Many graduates are stuck in low-skilled jobs Photo: Dan Kitwood
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The young are losing the battle of the generations – and it could get even worse

An ageing population is bad news for the young.

It’s fashionable to talk about young people’s great power to influence the general election. But the real story is how easy young people are to ignore - and the lack of impact they will have on May 7.

The last five years have remorselessly proved one thing: people who vote get stuff; non-voters don't get much. According to Ipsos-Mori, under-25s were 32% less likely than over-65s to vote in 2010. Young people have been paying a brutal price for this discrepancy ever since.

Contrary to the myth, this Parliament has not witnessed a ramping up in income inequality. But what has escalated is intergenerational inequality: the state is cossetting grandparents like never before while squeezing the young.

Almost every major spending decision of the last five years has followed this trend. What David Willletts observed five years ago – “The baby-boomers have concentrated wealth in the hands of their own generation” – is truer than ever today.

Working age social security has been cut. Investment in capital projects and infrastructure that would benefit young people has been slashed. All the while, over-65s have enjoyed unprecedented largesse: Sir Alan Sugar still gets his free bus pass and winter fuel allowance. Most extravagant of all is the triple lock – guaranteeing that pension will rise by whichever is highest out of inflation, average earnings or an annual rise of 2.5%. No other state benefit is treated so generously.

OAPs have been recession-proof, and left the entire burden of recession and public spending cuts for the working age population. After tax and benefits, the average pensioner household is 9.4% better off than in 2007-08 – but the average working-age household is 4.6% worse off.

Young people today are the most educated generation in history. But it doesn't matter: the notion that each generation will do better than the last has been shattered. Youth unemployment, though still greater than for other ages, is falling – but mainly because many graduates are doing jobs that do not require degrees. Over the last five years, real median earnings for 22-29-year-olds have fallen 12.7%. Hourly pay for 22-29 year-olds is now lower than at any time since 1998.

Perhaps nothing highlights intergenerational injustice quite like housing. We are used to hearing about the housing “crisis” – but a crisis is meant to have a decisive end-point, not drag interminably on. House prices rising inexorably are not inevitable: they are the result of successive governments failing to build enough houses. By driving up the value of homes, this suits the asset-rich old; for the young, the inertia on housing is a disaster. The “solution” offered this Parliament – the help-to-buy scheme that loads young people with more debt – is nothing of the sort, and the Conservative manifesto promise to ramp up right-to-buy threatens (as John Elledge brilliantly explained) to further depress supply and thereby make the housing crisis much worse.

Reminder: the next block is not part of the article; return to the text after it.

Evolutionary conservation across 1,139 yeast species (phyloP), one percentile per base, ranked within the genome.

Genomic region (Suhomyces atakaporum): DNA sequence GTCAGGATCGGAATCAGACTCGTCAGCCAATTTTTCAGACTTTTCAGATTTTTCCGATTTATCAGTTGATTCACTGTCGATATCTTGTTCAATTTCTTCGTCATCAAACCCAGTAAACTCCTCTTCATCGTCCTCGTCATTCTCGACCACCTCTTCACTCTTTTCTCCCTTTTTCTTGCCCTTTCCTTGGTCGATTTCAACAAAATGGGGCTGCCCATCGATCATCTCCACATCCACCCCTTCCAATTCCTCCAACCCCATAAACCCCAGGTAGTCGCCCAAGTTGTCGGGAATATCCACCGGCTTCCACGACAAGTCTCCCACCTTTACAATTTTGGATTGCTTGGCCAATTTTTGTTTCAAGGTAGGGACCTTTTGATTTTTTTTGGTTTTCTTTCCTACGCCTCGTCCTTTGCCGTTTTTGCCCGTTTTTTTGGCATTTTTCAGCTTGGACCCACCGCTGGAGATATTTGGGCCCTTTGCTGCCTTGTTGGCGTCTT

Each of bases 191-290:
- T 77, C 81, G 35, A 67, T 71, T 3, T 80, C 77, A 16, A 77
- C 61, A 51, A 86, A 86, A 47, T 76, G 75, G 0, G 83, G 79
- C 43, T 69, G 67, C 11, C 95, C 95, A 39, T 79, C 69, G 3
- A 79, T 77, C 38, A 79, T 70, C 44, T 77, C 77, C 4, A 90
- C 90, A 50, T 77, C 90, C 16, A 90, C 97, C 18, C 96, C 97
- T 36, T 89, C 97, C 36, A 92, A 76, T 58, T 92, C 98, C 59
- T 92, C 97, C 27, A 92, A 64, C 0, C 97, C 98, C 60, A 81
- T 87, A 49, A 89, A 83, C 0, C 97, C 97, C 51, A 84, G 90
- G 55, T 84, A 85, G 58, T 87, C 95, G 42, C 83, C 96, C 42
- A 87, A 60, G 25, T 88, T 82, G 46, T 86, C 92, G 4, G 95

The Labour Party is making a great play of its offer to the young, especially its pledge to reduce tuition fees, funded by reducing tax relief on pensions for high earners. But the truth is that it is still shamelessly indulging the grey vote: while it would means-test the winter fuel allowance, saving a measly £100 million a year, it is committed to maintaining TV licenses, free bus passes and the triple lock for all pensioners. That means that, like the Conservatives, the only way it could cut is at the expense of the young. “Both main parties' commitments to ring-fence universal benefits for the over-65s while other generations are likely to suffer scythe-like cuts undermines any claims they may make about improving the lot of young people,” is the depressing verdict of Ashley Seager, the co-founder of the Intergenerational Foundation.

It is alluring to think that the young just need to vote for this generational injustice to end. If only it were that simple: as Age UK showed by booing the Prime Minister last month, pensioners amount to a formidable political pressure group. And an ageing population means their voices are becoming ever more powerful: by 2020 over half of the electorate will be over 50 years of age. The only certainty for young people is that not voting will make it even worse. 

Tim Wigmore is a contributing writer to the New Statesman and the author of Second XI: Cricket In Its Outposts.

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How the Democratic National Committee Chair contest became a proxy war

The two leading candidates represent the Hillary Clinton and Bernie Sanders factions.

While in the UK this week attention has been fixed on the by-elections in Stoke-upon-Trent and Copeland, in the US political anoraks have turned their eyes to Atlanta, the capital city of the state of Georgia, and the culmination of the Democratic National Committee chairmanship election.